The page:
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'Zack's Law' proposal hopes to save young lives after family's tragedy

Zack Rager drowned in the Chehalis River two years ago. His family hopes this legislation could keep others from a similar fate.

OLYMPIA, Wash. — Zack Rager's family hopes to keep others from the tragedy they suffered in 2021 with a House proposal they're advocating for.

HB 1004 would require a sign to be placed at the bridge where Rager jumped into the Chehalis River on March 23, 2021. Rager was with friends and had jumped into the river from that bridge numerous times, but he drowned after the Lewis County Coroner determined the teen suffered cold water shock. 

"If I can leave this legacy for Zack in Washington... and it saves somebody's life, my son didn't die in vain," said Kimberly Hines, Zack's mother.

His body started to shut down seconds after hitting the water, which was likely below 50 degrees, said Hines.

”I had never heard of cold water shock until I lost my son,” a tearful Hines told state Senators during a previous legislative hearing on the bill.

HB 1004 also would create a path for governments to work with individuals and communities to install signs warning of the dangers of cold water shock drowning at appropriate locations.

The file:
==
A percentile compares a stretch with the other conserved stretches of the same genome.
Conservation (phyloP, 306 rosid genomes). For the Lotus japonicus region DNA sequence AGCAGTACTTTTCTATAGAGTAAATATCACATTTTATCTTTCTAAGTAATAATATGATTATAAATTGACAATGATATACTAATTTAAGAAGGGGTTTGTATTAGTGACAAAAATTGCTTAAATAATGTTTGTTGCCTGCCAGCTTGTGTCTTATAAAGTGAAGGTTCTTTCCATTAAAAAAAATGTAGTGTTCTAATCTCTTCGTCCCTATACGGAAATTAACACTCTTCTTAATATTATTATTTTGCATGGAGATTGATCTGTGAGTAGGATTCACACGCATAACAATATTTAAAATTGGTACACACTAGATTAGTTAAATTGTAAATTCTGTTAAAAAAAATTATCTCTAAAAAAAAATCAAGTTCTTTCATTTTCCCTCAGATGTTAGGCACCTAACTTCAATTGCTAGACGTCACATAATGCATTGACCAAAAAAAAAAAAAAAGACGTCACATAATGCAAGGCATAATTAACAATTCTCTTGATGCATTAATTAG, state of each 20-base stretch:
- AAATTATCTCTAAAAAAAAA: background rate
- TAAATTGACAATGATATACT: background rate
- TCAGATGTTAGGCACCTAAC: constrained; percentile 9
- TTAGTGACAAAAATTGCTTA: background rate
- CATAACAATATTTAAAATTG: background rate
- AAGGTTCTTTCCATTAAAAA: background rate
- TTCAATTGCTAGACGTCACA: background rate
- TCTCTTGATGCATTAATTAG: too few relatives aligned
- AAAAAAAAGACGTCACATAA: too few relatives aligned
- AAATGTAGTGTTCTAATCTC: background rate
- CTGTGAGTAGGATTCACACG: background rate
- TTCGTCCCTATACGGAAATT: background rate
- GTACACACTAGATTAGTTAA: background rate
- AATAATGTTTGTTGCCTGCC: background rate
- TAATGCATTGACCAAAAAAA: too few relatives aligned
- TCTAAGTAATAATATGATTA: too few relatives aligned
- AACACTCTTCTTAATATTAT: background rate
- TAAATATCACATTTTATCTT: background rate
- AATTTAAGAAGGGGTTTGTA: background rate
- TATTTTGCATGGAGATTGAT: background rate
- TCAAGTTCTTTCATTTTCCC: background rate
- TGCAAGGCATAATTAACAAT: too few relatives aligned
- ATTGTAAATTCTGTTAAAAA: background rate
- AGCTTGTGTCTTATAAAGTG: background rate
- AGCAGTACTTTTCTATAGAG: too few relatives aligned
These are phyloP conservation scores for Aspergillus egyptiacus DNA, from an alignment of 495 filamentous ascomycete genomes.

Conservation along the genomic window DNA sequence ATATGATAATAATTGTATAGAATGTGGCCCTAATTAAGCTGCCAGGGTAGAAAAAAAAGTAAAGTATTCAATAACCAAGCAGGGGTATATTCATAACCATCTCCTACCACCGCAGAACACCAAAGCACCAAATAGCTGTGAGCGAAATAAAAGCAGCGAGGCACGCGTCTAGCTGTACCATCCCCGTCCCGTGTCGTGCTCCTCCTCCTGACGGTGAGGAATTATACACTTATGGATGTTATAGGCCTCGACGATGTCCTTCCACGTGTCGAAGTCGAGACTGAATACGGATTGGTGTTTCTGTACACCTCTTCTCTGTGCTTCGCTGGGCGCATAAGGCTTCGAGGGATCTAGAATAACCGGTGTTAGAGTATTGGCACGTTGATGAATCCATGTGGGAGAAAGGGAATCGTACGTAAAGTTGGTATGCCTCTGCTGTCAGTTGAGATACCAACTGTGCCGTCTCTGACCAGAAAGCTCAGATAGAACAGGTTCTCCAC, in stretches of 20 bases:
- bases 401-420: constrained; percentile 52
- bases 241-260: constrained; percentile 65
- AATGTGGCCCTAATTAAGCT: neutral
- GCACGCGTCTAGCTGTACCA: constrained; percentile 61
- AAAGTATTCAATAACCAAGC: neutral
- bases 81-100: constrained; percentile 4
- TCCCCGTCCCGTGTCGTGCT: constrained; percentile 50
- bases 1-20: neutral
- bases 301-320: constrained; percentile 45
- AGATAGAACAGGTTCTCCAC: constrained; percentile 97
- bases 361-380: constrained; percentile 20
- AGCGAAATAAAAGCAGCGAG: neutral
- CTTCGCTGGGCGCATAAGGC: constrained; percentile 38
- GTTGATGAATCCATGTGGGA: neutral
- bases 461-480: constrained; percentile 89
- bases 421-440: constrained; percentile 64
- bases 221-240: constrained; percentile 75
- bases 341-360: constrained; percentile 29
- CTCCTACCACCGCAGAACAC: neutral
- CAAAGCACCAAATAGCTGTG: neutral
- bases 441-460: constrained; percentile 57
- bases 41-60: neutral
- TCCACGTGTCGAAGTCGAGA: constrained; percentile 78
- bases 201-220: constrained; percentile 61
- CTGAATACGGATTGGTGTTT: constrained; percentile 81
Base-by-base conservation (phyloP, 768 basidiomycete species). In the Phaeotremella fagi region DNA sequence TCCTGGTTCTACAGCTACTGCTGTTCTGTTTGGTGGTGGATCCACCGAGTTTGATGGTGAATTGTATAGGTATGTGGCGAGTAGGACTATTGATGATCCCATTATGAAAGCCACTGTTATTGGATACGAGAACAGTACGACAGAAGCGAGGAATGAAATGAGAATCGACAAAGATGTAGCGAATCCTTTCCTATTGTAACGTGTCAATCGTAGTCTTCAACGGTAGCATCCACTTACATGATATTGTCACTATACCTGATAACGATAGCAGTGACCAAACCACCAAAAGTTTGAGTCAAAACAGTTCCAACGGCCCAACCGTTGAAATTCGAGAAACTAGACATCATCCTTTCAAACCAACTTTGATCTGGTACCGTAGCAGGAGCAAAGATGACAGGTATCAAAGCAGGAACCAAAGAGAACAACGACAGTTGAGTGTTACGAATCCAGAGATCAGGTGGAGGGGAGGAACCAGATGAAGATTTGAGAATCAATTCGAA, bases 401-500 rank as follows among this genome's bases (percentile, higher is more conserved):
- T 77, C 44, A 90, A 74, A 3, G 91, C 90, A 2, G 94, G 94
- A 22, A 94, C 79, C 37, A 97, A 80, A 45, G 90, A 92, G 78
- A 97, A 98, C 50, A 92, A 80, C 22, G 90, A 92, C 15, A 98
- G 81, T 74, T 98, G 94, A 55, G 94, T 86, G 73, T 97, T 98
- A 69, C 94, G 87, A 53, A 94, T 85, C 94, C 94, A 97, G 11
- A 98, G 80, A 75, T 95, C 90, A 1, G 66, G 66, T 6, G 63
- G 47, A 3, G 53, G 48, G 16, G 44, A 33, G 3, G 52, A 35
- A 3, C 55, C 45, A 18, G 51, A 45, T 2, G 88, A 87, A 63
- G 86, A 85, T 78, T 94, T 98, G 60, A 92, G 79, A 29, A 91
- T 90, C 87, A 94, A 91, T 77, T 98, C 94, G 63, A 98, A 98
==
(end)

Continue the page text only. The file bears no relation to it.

"It will save somebody's life, I know it will," said Kimberly Hines.

If passed, it would be known as “Zack’s Law.”

The statewide program cost for cold-water shock drowning signs would be $21,000 a year, said Rep. Peter Abbarno.

Abbarno, R-Lewis County, said in addition to installing a sign on the Chehalis River, the bill adds language to warning signs already being replaced at existing locations and new construction near known drowning dangers.

"For us to be able to send that warning to give one person maybe pause, to maybe not jump in, and to think about that danger that might be in there, I think it's worth it," said Abbarno.

The bill passed unanimously out of the House Transportation Committee and now awaits debate on the House floor.

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